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Use Of A Finite Element Stress Analysis Program To Enhance Learning In A Machine Design Course

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2004 Annual Conference


Salt Lake City, Utah

Publication Date

June 20, 2004

Start Date

June 20, 2004

End Date

June 23, 2004



Conference Session

Math Software Use in Engineering

Page Count


Page Numbers

9.1348.1 - 9.1348.12



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Paper Authors

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Robert Ryan

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NOTE: The first page of text has been automatically extracted and included below in lieu of an abstract


Using a Finite Element Stress Analysis Program to Enhance Learning In a Machine Design Course Dr. Robert G. Ryan California State University, Northridge


Engineering educators generally agree that students should learn modern computational tools related to their engineering discipline. The recent trend has been to integrate the use of finite element analysis tools throughout the curriculum, instead of delaying their introduction to the senior year for use in senior design or elective courses. However, time constraints dictate that computational analysis tools must be used efficiently in engineering core courses so that teaching of fundamentals is not compromised. This paper describes a shaft design project assigned in a junior level machine design course, and compares the teaching effectiveness of a traditional analysis by “hand” versus a computational approach using COSMOS/Works. Both approaches are found to be beneficial for student learning, and the experience suggests that a finite element analysis tool complements, but does not replace, traditional analysis techniques in the classroom.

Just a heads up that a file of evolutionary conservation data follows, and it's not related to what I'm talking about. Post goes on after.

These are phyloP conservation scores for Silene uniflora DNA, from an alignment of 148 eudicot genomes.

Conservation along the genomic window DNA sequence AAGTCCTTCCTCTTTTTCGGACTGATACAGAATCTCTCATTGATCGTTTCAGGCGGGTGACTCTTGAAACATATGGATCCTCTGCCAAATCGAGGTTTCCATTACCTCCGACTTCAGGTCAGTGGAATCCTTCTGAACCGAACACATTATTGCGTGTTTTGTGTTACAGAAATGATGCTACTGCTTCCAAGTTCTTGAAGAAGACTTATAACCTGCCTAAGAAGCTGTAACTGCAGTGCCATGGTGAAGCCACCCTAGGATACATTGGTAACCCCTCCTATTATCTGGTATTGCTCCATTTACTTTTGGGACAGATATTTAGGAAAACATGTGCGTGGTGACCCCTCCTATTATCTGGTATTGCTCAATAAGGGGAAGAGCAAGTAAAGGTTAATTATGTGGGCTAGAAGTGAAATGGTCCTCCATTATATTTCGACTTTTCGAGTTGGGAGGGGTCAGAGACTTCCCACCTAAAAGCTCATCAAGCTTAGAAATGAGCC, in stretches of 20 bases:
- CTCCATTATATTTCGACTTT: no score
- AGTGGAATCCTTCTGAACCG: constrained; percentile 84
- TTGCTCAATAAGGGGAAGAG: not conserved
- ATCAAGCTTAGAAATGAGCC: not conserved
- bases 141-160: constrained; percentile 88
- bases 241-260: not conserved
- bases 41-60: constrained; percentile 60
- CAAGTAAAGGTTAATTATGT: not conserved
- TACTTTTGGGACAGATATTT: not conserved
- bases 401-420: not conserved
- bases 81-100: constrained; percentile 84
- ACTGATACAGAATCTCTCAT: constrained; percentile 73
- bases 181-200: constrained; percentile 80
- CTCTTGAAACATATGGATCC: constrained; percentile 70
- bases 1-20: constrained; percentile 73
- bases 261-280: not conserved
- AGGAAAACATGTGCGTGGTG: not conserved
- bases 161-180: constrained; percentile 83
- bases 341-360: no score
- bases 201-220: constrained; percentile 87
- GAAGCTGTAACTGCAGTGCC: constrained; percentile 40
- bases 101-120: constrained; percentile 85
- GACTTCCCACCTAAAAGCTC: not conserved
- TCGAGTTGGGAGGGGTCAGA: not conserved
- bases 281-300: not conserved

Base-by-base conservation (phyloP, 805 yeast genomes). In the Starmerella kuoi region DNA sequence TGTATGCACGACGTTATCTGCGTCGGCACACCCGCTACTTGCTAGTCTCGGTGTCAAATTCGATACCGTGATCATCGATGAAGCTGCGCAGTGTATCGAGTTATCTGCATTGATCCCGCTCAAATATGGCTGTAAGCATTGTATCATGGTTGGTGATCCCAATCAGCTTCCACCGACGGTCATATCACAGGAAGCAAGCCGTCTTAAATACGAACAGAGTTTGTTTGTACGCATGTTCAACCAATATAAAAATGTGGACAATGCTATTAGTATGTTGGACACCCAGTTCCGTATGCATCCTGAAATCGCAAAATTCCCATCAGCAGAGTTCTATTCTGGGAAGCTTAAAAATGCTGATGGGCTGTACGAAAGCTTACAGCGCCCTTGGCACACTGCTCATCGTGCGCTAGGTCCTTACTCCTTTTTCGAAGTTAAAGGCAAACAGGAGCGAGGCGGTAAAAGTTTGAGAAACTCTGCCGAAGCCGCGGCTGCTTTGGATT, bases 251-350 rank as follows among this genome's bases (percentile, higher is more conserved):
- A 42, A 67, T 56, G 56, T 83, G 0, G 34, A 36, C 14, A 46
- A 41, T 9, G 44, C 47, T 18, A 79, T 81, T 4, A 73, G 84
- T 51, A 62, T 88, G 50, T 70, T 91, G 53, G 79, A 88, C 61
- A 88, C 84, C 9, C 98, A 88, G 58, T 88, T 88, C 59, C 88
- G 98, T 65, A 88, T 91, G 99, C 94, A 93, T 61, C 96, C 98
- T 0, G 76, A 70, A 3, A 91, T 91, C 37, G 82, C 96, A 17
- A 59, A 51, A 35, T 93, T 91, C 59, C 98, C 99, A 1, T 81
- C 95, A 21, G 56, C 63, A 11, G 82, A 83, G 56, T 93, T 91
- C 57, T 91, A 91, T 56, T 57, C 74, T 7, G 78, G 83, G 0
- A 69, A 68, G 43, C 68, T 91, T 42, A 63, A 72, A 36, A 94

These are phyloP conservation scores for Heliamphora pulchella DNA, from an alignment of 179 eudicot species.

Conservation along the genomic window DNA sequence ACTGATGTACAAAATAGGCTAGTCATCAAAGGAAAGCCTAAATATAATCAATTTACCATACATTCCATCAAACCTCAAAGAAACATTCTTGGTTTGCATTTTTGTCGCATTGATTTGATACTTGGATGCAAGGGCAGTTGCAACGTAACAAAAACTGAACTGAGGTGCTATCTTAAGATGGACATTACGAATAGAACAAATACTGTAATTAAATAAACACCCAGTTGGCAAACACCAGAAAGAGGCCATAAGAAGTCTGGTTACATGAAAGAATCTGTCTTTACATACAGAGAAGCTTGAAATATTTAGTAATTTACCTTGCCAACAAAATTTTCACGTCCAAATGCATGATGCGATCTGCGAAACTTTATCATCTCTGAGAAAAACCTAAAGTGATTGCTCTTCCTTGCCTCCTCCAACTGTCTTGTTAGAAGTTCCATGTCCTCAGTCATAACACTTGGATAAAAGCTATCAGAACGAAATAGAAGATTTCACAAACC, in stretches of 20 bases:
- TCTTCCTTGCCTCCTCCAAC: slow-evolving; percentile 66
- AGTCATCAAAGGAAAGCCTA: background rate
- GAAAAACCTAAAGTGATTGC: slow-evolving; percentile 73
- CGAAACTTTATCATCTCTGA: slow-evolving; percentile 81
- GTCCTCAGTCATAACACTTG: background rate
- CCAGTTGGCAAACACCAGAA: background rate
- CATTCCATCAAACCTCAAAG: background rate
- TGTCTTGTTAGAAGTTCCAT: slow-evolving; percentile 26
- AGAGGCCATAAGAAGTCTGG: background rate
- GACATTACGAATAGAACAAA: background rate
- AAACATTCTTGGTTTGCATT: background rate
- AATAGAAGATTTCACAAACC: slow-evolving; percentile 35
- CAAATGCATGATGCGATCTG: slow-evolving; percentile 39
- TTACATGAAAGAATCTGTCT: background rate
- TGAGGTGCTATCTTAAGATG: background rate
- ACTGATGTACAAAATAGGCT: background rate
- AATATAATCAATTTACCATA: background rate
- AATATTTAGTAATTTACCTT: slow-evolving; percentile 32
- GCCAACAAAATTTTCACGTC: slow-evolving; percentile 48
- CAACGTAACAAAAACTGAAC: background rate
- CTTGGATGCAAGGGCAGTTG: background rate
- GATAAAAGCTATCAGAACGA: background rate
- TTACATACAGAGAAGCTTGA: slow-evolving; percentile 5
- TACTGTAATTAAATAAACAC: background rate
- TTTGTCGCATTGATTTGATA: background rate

The use of modern computational tools in an undergraduate curriculum is a necessary component of today’s engineering education. Introduction of new topics or techniques inevitably creates a tension between an engineering program’s need to stay current versus the traditional coverage of the fundamentals of engineering science and design. The use of solid modeling (CAD) and finite element analysis (FEA) tools can require the introduction of new courses and/or a significant allotment of time within existing courses. Integration of the use of FEA software in core mechanical engineering courses can potentially absorb valuable time to accommodate the “learning curve” associated with CAD/FEA tools.

In 2001, concerns about this learning curve led the Mechanical Engineering department at California State University, Northridge to adopt the SolidWorks family of design and analysis tools as the standard for our curriculum. The most important reasons for this choice was the relative ease of use of the solid modeling CAD package (SolidWorks), and the close integration among the analysis tools (COSMOSWorks, FloWorks, etc.) and the SolidWorks interface. Recent changes to our lower division curriculum have been designed to introduce this family of tools in freshman and sophomore classes, in order to support the ultimate goal of integrating CAD and FEA tools throughout the curriculum. This is a significant change from our past practice which tended to delay the application of CAD and FEA tools until the senior design capstone course.

Proceedings of the 2004 American Society for Engineering Education Annual Conference & Exposition Copyright 2004, American Society for Engineering Education

Ryan, R. (2004, June), Use Of A Finite Element Stress Analysis Program To Enhance Learning In A Machine Design Course Paper presented at 2004 Annual Conference, Salt Lake City, Utah. 10.18260/1-2--13042

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